Houston Top 100 Restaurants
life outside the loop

8 favorite outside-the-Loop destinations among Houston's top 100 restaurants

8 favorite outside-the-Loop spots among Houston's top 100 restaurants

Enchiladas in mole Saltillo Mexican Kitchen
Mole enchiladas at Saltillo. Saltillo Mexican Kitchen / Facebook
Brasserie 1895 exterior
Head to Friendswood to experience Brasserie 1895. Photo by Eric Sandler
Tris kimchi crab
Korean butter-poached crab at Tris. Photo by Eric Sandler
Enchiladas in mole Saltillo Mexican Kitchen
Brasserie 1895 exterior
Tris kimchi crab

When assembling CultureMap’s list of Houston’s Top 100 restaurants, we decided to focus on the neighborhoods where our readers live, which is primarily inside the Loop and neighborhoods near the Galleria. After all, those are the areas where the most ambitious restaurants are located.

To include a restaurant located beyond the Beltway, it would have to be exceptional; that is, worth the hassle of a long drive and superior to other options in its category. After all, what’s the point in telling someone who lives in Montrose about a great Italian restaurant in Cypress when it would mean driving past Giacomo’s to get there?

For this list, our definition of the suburbs is a little loose, but that allows this list to spotlight worthy restaurants in places like Bellaire, Memorial, and other Houston neighborhoods that may otherwise fly under the radar.

Creating a destination-worthy restaurant in the heart of The Woodlands isn’t easy, but chef Austin Simmons has risen to the challenge. Blending his French training with a love of Asian ingredients has led Simmons to create memorable bites like the Korean butter-poached crab with kimchi pancake and lobster toast with smoked trout roe. Steak lovers will appreciate Heartbrand X, an ultra-aged akaushi beef with a very limited distribution. The wine list even offers a few well-priced gems that reward true oenophiles who peruse it carefully.

Brasserie 1895 
Chef-owner Kris Jakob uses his French training to turn out all manner of classic fare, including chicken liver pate, mushroom ravioli, and filet au poivre. Because the restaurant is in Friendwood, it also serves a bad-ass chicken fried steak with foie gras cream gravy. Daily specials usually yield old school favorites like roasted duck or snapper quenelle. Well-chosen craft beers and wines further elevate the experience.

Phat Eatery 
Chef Alex Au-Yeung's bold flavors and creative dishes have made this Katy restaurant a hit. Diners who are new to the cuisine should consider staples like roti with chicken curry, satay skewers, and laksa. Those with more adventurous palates will find the chef's funky bak kut teh (pork ribs with pig trotters and stomach) to be a delightful mix of textures and flavors. To deal with the crowds, Au-Yeung recently expanded the dining room, almost doubling his seating capacity.

Saltillo Mexican Kitchen 
Houston has numerous options when it comes to eating a great steak, but none feel quite as personal as Carlos Abedrop's Bellaire restaurant. While it’s possible to order a filet or strip, the best decision is to go with a group big enough to justify ordering the tapa de lomo — a four-pound, $190 ribeye cap that feeds six. Pair it with some of Houston’s best enchiladas and a margarita for a truly memorable meal.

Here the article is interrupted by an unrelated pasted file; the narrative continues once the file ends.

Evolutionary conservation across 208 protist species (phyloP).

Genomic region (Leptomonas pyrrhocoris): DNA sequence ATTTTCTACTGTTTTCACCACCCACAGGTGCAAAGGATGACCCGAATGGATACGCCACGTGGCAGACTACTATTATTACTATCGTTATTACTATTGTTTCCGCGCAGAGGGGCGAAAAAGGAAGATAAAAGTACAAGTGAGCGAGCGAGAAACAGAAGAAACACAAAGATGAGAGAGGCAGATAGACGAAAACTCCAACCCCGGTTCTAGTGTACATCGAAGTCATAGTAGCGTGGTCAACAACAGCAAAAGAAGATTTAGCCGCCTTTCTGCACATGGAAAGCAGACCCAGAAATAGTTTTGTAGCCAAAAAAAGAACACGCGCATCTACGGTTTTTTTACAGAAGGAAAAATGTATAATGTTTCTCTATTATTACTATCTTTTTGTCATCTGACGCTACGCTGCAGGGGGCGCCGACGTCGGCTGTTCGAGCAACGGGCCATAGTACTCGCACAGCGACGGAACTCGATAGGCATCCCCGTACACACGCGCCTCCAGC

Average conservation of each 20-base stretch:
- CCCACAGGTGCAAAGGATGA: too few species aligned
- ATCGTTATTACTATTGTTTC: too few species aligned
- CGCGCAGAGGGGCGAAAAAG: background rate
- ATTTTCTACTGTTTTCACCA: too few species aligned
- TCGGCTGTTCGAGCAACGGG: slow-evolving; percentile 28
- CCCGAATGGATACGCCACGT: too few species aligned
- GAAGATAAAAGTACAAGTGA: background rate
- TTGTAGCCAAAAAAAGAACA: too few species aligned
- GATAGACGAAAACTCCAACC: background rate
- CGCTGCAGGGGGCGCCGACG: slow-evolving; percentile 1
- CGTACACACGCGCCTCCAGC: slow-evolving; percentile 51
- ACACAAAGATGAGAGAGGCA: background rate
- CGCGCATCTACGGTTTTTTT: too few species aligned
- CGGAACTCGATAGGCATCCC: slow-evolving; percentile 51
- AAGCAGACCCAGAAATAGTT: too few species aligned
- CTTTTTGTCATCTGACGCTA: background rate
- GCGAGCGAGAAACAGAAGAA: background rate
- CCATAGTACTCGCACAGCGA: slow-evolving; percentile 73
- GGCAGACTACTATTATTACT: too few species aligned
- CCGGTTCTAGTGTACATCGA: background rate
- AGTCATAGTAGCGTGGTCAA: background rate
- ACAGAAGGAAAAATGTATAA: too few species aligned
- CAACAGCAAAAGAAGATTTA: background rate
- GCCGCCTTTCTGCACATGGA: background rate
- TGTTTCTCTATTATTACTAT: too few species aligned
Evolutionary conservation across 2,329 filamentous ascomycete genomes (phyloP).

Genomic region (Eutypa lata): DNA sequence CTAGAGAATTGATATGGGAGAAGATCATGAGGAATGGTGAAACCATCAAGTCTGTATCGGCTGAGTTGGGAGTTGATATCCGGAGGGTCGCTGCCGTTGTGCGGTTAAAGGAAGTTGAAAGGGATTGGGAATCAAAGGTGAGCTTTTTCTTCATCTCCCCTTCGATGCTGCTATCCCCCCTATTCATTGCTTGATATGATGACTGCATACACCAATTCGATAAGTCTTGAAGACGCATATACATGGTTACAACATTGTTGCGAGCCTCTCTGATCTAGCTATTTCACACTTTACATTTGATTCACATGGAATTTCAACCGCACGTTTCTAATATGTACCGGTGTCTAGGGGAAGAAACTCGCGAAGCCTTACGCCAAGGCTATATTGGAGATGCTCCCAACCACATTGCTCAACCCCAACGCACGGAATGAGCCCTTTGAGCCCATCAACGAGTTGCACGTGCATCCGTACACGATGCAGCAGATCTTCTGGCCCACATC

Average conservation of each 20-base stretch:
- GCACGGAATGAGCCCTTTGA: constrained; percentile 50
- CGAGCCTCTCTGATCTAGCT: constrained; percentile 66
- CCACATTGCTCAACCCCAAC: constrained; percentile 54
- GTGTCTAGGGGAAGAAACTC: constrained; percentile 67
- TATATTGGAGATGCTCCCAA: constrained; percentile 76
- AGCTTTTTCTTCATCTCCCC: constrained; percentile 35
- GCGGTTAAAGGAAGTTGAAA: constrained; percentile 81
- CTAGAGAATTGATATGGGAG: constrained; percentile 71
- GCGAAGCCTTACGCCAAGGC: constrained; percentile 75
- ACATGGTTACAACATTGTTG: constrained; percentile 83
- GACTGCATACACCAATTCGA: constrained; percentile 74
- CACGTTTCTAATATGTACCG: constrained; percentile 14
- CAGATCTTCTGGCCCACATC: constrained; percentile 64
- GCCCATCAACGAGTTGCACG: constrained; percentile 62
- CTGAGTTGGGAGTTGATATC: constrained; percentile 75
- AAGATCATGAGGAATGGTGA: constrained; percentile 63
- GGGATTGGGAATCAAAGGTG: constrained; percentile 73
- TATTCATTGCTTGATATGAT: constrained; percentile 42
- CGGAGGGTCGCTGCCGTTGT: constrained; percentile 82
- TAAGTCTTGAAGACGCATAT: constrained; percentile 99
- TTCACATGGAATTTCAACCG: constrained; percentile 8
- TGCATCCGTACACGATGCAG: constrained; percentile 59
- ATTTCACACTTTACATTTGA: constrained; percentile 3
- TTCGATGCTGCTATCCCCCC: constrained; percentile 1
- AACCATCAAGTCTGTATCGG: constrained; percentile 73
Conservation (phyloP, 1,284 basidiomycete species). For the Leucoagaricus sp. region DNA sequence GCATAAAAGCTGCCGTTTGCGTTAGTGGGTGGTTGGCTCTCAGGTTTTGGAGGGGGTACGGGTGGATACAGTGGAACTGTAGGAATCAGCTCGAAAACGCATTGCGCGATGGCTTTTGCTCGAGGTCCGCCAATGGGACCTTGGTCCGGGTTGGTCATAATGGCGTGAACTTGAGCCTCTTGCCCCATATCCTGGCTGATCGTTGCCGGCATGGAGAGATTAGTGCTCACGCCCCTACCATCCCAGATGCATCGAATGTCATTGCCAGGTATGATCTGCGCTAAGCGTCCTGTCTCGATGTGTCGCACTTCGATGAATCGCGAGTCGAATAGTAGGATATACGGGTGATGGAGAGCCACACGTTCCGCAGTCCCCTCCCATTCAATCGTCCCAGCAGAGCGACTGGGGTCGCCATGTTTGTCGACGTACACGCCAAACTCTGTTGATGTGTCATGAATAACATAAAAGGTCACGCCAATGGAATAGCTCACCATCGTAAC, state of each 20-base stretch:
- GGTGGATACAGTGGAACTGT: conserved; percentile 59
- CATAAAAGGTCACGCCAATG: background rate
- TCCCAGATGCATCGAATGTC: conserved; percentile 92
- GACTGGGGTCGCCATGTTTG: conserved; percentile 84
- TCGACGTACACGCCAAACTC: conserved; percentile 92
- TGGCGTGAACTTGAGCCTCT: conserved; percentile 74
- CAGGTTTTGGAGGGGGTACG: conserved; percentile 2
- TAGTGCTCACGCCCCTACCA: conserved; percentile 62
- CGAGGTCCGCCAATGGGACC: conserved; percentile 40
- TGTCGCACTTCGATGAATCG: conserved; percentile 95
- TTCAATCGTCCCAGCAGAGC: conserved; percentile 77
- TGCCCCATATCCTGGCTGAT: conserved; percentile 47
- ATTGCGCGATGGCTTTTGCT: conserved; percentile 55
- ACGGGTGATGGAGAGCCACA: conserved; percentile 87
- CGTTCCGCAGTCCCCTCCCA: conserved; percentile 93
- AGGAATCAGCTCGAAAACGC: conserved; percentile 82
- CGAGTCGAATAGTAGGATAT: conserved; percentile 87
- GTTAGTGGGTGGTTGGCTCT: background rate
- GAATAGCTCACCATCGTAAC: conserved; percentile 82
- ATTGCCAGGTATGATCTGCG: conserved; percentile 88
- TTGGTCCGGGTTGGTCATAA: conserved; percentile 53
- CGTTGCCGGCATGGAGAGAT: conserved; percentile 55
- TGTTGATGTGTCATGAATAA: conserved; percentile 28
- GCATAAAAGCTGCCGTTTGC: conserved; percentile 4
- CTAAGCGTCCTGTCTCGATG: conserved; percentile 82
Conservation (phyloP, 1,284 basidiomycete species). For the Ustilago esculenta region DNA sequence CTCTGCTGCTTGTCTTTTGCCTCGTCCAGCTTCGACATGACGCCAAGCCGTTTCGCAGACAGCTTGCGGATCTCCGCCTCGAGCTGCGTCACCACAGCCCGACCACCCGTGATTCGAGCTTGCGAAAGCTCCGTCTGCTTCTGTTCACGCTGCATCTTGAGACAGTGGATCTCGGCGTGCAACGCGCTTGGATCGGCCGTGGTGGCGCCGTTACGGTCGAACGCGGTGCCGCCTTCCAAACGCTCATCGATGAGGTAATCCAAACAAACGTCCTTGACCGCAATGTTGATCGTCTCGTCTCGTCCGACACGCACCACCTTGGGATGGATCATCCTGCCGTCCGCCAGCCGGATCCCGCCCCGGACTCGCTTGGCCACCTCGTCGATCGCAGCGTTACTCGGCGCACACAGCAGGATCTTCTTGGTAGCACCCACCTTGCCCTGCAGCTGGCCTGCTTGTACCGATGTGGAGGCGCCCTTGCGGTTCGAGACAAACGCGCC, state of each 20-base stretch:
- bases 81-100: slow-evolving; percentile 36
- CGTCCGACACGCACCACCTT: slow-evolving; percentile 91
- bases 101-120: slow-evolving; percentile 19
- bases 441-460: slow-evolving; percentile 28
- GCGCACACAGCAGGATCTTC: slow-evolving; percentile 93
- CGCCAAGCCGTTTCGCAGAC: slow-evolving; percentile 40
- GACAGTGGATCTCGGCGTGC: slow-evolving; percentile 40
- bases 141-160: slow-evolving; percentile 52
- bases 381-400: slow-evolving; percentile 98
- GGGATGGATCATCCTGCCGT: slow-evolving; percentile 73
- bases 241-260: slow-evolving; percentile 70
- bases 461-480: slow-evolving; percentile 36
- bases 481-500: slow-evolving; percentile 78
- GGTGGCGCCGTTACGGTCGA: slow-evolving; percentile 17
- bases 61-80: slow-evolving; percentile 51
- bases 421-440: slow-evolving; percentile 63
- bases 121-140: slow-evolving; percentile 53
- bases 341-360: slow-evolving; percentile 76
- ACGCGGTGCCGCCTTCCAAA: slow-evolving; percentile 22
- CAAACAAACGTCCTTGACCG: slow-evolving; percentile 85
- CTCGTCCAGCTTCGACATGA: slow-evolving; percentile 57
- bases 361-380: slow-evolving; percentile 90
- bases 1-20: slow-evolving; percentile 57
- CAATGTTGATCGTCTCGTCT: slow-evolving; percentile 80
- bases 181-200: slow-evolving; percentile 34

Aga’s Restaurant & Catering 
Despite its size, this restaurant in Southwest Houston seems to run on a perpetual wait, but that’s just a testament to the quality of the food being served. The signature goat chops are mandatory. From there, consider options like shrimp biryani, some naan, and any of the curries. Service is quick and efficient, which means any waiting-induced hunger will soon be satiated. 

Izakaya Wa 
From the shouted greetings upon entering the dining room to the menu of sushi, yakitori skewers, and noodles, the entire dining experience at this Memorial restaurant transports diners to Japan. Choose from the extensive selection of skewers — don’t miss the ground chicken meat with egg yolk — along with whatever nigiri is on special that day. Pairing the food with a cold Asahi or two is optional but definitely encouraged.

Bamboo House 
This Humble restaurant has emerged as one of Greater Houston’s finest purveyors of Peking duck. With crispy skin and juicy meat that’s served on thin, delicate pancakes, Bamboo House nails the classic dish. Hand-pulled noodles and some Sichuan favorites (stir-fried pea shoots, mapo tofu) round out the selections. Best of all, a recently-opened second location at Westheimer and Fountain View makes Bamboo House more accessible than ever.

Ramen Bar Ichi 
Houston has several options for great bowls of ramen, but this intimate restaurant next to Seiwa Market stands out for its rich, creamy broth, properly al dente noodles, and flavorful toppings. Pair that bowl of spicy tonkotsu with a wide range of appetizers, including vegetable dishes, izakaya-style raw dishes, and fried options like chicken kaarage and shrimp tempura.